Although Barrett's oesophagus is widely said to have no symptoms, it seems that a feeling under the breastbone is actually a symptom. This is not a pain: more of a sensation of pressure, feeling of heat or a slight itch that you want to rub or scratch. It's easily ignored.
An inflamed oesophagus (as in Barrett's oesophagus) is itself more likely to be sensitive to acid and bile, increasing the incidence og heartburn so this also could be a symptom. There are links to papers finding this increased sensitivity in an inflamed oesophagus elsewhere on this site.
Yes. There is not a lot easily found about the incidence in animals but there are a few studies. For instance a study of Reflux Esophagitis in three cats states that reflux is quite common in dogs and cats. So hiatal hernias, reflux disease and Barrett's oesophagus are not human only diseases. They are clearly an evolved response to excess acid in the oesophagus!
A difficult question! My own opinion is that it depends entirely on why you have Barrett's oesophagus. For instance, if you are overweight you are eating too much and your diet is probably unhealthy. If that has caused your Barrett's then yes, it is a wake-up call to change your lifestyle: the unhealthy diet that lead to your obesity and thence to the reflux that caused the Barrett's could also cause other bad health, even cancer.
It may be true that Barrett's oesophagus can sometimes progress. However most cases do not! Barrett's oesophagus was only described in 1950 but it was surely present before that. Cats and dogs also get the condition. So it is probably best to realise that gastric reflux leads to Barrett's oesophagus and it is also gastric reflux that can leads to cancer. There seems to be no information on which cases of Barrett's progress and which do not. If the causes of Barrett's were studied it might be found that there was a sub set which was not prone to progress and another sub-set which was.
However if your Barrett's is caused by a hiatus hernia which is not related to overweight and diet, then Barrett's is probably not a cause for concern. However with a hernia, the critical level at which your weight affects you could be far lower!
Although Barrett's was first described in the 1950s, it also occurs in cats and dogs. The cellular structure (columnar cells with goblet cells) appears to be very similar to the oesophageal lining found in reptiles, so Barrett's seems to be a sort of atavism. It is then very likely that Barrett's can occur in almost any mammal, when they have hiatal hernias and it must also have been occurring in humans since time immemorial. If a hiatus hernia (or other physical problem) cause acid to be refluxed into the oesophagus, the oesophagus has to protect itself and it does so by the cells changing to the type normally found in the intestine. A cell type that can better cope with the reflux. If the cells did not protect themselves - severe ulceration would result.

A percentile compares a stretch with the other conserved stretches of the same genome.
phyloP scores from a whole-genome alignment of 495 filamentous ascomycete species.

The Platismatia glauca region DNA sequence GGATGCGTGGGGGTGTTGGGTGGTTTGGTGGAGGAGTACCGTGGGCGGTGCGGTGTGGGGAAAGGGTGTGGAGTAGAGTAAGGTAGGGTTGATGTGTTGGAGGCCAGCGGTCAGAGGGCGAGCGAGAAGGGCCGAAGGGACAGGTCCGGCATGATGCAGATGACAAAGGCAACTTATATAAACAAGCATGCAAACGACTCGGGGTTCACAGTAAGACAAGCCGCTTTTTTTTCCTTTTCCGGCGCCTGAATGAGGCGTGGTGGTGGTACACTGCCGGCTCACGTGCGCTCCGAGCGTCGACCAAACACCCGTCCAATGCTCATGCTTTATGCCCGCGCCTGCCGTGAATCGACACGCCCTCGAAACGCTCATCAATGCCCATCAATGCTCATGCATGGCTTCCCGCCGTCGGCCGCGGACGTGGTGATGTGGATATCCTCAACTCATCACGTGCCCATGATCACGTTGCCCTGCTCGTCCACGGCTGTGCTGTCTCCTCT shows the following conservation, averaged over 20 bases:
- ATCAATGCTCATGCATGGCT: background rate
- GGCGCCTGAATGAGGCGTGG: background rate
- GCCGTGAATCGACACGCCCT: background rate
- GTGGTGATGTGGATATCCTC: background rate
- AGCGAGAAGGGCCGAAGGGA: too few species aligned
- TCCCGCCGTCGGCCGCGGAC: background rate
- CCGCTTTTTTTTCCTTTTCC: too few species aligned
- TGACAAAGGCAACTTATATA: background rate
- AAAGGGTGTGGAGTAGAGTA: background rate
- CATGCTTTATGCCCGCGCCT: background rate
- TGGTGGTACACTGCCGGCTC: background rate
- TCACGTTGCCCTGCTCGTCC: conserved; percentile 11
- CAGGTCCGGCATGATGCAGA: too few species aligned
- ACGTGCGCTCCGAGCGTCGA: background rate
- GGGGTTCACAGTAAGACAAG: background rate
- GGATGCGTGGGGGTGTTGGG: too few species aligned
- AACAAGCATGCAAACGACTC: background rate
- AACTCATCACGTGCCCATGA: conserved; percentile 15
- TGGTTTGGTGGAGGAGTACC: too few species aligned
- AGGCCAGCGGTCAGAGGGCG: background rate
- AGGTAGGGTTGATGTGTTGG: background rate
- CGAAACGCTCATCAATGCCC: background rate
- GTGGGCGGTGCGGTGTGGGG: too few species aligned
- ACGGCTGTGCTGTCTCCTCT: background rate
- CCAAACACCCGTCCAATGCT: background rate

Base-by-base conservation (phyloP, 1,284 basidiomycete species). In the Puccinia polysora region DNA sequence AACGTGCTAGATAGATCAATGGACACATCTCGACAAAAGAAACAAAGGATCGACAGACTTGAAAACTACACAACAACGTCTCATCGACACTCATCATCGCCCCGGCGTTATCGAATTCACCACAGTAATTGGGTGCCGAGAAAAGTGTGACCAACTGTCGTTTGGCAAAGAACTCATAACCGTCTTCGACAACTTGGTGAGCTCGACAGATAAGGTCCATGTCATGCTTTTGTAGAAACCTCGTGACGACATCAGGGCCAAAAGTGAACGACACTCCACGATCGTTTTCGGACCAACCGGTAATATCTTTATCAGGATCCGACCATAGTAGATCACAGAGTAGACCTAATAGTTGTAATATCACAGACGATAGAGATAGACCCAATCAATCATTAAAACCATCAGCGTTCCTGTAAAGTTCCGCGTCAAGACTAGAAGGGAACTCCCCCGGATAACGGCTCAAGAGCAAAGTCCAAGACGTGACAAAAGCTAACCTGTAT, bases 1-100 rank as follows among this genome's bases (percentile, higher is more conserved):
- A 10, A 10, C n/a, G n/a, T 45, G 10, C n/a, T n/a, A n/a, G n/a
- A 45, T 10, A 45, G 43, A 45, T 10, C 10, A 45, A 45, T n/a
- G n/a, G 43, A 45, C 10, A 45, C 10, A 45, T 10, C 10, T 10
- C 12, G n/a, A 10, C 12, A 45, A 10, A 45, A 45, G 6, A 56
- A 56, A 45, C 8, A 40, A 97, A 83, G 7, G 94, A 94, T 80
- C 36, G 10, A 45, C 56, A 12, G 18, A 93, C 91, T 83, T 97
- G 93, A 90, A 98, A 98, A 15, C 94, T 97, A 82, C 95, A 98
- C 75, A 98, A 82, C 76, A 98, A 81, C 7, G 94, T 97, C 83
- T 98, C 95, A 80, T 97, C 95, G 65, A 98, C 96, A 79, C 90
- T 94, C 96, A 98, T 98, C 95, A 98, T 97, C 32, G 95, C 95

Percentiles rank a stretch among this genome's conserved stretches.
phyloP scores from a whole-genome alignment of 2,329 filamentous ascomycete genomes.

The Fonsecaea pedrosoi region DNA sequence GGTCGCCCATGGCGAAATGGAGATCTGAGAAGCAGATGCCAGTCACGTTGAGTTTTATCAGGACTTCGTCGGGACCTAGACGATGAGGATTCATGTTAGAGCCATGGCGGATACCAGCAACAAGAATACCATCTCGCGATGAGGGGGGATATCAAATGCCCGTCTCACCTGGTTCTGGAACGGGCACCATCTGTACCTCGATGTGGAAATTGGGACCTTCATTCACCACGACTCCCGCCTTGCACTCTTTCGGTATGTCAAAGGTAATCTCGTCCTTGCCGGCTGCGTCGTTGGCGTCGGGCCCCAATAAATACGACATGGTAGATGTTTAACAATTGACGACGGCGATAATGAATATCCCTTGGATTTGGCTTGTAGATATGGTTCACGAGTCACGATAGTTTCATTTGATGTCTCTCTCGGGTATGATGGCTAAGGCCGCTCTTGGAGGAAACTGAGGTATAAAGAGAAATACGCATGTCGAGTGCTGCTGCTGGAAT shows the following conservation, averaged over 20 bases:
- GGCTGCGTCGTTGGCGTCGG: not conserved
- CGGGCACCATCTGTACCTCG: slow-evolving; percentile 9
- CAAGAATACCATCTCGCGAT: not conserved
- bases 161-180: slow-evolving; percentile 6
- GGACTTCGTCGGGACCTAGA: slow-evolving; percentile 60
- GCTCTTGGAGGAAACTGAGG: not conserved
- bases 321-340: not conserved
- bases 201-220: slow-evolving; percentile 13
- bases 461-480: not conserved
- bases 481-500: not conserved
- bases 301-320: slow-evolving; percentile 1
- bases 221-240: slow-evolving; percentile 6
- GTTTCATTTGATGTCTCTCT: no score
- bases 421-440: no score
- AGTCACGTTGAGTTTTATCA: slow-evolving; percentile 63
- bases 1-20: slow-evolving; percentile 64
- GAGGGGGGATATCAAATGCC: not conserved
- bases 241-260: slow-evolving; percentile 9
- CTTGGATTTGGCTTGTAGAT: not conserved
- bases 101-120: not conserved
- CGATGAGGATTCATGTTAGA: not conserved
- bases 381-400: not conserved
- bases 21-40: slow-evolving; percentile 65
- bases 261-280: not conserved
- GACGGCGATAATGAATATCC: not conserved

Of course if you have a hiatus hernia, or a tendency to form one, then even a small amount of excess weight could make all the difference!
So you should not necessarily be concerned about the Barrett's but you should look to the reasons Barrett' has developed in yourself. The cause of your Barrett's may, indeed, be cause for concern!
There is another reason why you should not be too concerned: the brain controls the digestive system (exactly how far has not been determined yet) and it is well known that worry causes excess acid production. Worry can also affect muscle tone and a stomach knotted by worry can probably make reflux far worse!
The usual answer to this is no and you should expect the change to be permanent. However Barrett's can indeed recede. Short sections can return to normal and, in long sections, islands of normal cells can appear in the changed area.
Unfortunately there seems to be no simple answer to this. It seems that everyone is different in what they can eat and what causes them problems.
This puzzled me for a long time - for surely humans should have similar physiology, so similar foods should have similar effects.
It therefore seems very likely that gastric acid secretion is controlled not only by the foods we consume but also by our brains. If the brain has at least partial control then we would indeed expect to be different, one from another.
Indeed a Google Scholar search for brain gastric secretion reveals a number of papers where research into exactly this brain control has been done on rats. If rats can do it, surely humans can too!
Such 'brain control' would of course explain, for example, how worry can cause duodenal ulcers!
A difficult subject with many unknowns, medicine is beginning to find a few cracks through which light shines. I am not qualified to give sensible advice, but it seems to me that there are three factors which govern your chances of getting cancer - any cancer:
Speaking on this subject to a cancer/Barrett's oesophagus specialist, she said that they had identified three items which did seem essential;